Architectural Promenade

In 1942, Le Corbusier was the first to define the concept of architectural promenade:

Architecture is experienced as one roams about in it and walks through it….so true is this that architectural works can be divided into dead and living ones depending on whether the law of ‘roaming through’ has not been observed or whether on the contrary it has been brilliantly obeyed. The observer’s path through the built space is a central element of Le Corbusier’s architectural and city planning designs.
— LeCorbusier

Although being first to verbalize the concept, Le Corbusier did not fully invent the idea. We know that the layout of the Athens Acropolis follows a sequence of spaces with direction of movements similar to Le Corbusier’s concept.

 

Doxiadis Space, Olympia Altis Floorplan

The Acropolis

Similarly, the designs for English Gardens are constructed around seemingly accidental views, vistas and experiences, all deliberate circulation systems associated with spatial experience.

A few years ago, I visited Le Corbusier's iconic Villa Savoye near Paris. When built in 1927, the villa stood alone in a pastoral and bucolic setting in the Paris suburbs. This is a perfect example of his early residential projects that pre-dates the writing on the architectural promenade, yet is designed with that concept in mind. Access to the house is via the carport, located at the back of the house. The living spaces are on the upper levels, only service spaces are on the ground floor. From the entrance vestibule, the grand processional ramp that bisects the house leads to the second floor living rooms and the upper roof terrace. A more expeditious circular stair runs parallel to the ramp. Walking about the house and using either stairs or ramp, the twists and turns create the circulation that re-orient the visitors and enable them to enjoy different experiences about the house.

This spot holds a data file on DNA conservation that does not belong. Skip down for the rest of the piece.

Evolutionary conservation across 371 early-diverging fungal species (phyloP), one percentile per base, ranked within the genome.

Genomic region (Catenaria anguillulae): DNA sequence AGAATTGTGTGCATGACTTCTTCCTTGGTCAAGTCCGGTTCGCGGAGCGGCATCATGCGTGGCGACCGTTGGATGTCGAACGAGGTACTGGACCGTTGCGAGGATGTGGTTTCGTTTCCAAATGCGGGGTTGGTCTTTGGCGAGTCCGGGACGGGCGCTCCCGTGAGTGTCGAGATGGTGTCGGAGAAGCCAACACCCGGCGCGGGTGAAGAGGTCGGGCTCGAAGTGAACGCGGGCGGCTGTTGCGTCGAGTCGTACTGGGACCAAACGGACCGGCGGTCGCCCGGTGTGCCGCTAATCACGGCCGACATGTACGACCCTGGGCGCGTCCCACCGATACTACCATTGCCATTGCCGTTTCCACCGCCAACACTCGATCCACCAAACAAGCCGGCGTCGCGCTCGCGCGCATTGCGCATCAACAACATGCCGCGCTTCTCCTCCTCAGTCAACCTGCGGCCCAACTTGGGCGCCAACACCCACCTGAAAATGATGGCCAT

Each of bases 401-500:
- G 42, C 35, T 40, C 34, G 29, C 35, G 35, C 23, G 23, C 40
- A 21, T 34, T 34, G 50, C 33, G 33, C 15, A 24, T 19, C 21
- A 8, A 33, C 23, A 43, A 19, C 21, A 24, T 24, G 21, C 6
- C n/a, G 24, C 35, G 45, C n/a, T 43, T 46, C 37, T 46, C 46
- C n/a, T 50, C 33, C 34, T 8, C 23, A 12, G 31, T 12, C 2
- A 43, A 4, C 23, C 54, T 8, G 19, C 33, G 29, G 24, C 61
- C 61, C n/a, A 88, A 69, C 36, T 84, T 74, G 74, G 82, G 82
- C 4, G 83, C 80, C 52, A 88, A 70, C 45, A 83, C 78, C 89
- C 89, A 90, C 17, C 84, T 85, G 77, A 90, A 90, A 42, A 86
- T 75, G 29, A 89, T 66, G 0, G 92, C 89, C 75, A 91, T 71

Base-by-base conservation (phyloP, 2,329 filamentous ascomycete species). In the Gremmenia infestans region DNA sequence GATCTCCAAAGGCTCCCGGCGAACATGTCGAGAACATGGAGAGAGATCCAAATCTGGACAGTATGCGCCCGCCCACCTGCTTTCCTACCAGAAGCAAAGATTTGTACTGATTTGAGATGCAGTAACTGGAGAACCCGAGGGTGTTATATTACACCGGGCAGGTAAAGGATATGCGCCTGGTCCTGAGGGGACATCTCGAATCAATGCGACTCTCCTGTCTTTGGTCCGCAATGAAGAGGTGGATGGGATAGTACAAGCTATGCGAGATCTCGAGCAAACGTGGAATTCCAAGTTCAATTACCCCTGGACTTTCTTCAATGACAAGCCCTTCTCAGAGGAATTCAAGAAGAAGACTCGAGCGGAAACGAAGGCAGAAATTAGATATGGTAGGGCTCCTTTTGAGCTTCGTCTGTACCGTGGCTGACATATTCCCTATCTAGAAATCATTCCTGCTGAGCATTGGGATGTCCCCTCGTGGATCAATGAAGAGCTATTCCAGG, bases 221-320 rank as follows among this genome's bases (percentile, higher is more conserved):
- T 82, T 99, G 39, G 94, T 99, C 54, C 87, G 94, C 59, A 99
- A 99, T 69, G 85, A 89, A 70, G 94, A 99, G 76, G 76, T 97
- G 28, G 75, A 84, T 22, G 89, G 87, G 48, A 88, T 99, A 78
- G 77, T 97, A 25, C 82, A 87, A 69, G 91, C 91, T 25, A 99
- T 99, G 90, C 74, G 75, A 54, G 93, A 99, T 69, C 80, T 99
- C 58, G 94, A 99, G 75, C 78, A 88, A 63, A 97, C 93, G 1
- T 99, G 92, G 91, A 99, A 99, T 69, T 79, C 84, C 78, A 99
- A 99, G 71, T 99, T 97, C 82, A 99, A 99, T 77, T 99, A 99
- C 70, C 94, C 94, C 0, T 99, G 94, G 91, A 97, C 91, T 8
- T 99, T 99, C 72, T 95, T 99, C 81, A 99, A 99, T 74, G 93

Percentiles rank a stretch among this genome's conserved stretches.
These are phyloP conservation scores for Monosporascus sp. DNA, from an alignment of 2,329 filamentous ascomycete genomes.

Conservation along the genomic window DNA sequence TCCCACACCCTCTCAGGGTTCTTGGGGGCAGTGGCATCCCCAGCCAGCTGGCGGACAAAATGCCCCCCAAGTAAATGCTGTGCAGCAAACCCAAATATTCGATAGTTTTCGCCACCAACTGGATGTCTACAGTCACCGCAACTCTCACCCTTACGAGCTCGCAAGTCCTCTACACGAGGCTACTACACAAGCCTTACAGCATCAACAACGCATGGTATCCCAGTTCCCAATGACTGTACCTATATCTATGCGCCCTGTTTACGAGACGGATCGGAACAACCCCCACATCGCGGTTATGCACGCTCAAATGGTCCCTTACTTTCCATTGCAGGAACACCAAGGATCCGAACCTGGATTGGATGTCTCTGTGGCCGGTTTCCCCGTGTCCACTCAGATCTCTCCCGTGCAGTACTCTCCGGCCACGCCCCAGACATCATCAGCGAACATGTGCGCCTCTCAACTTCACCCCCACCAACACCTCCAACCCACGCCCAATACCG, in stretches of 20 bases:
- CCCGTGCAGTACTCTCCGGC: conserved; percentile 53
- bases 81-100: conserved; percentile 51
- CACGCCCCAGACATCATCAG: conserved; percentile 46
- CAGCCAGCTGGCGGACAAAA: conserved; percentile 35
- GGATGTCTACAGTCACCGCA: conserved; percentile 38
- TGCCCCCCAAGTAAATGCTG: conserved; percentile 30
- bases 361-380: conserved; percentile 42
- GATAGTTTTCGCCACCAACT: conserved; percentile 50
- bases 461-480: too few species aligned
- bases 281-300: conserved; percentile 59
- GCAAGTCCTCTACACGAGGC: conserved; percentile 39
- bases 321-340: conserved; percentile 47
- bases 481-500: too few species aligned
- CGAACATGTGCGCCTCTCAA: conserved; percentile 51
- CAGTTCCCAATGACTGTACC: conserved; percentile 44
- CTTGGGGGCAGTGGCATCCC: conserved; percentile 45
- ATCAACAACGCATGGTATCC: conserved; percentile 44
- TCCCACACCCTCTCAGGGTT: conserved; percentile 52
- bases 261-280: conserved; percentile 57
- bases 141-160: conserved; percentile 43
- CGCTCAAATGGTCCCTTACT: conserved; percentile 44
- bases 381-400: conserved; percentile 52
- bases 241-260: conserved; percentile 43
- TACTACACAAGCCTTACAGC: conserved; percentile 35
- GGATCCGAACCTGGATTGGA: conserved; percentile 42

Villa Savoye in Poissy, a modernist manifesto by Le Corbusier

Villa Savoye 

Michel sketching at the Villa

Villa Savoye stair and ramp

Le Corbusier designed many other projects based on this design principal, including his only American project Carpenter Center for Visual Arts at Harvard University (1963). “The five levels of the building function as open and flexible working spaces for painting, drawing and sculpture, and the ramp through the heart of the building encourages public circulation and provides views into the studios, making the creative process visible through the building design. The Sert Gallery, at the top of the ramp, features the work of contemporary artists, and the main gallery at the street level hosts a variety of exhibitions supporting the curriculum of the Department.”

 Carpenter Center for Visual Arts at Harvard University

Carpenter ramp

Other examples of this concept in action that I have come across in my journeys:



 What are your memories of projects that employ the architectural promenades?

 

Michel Franck, Partner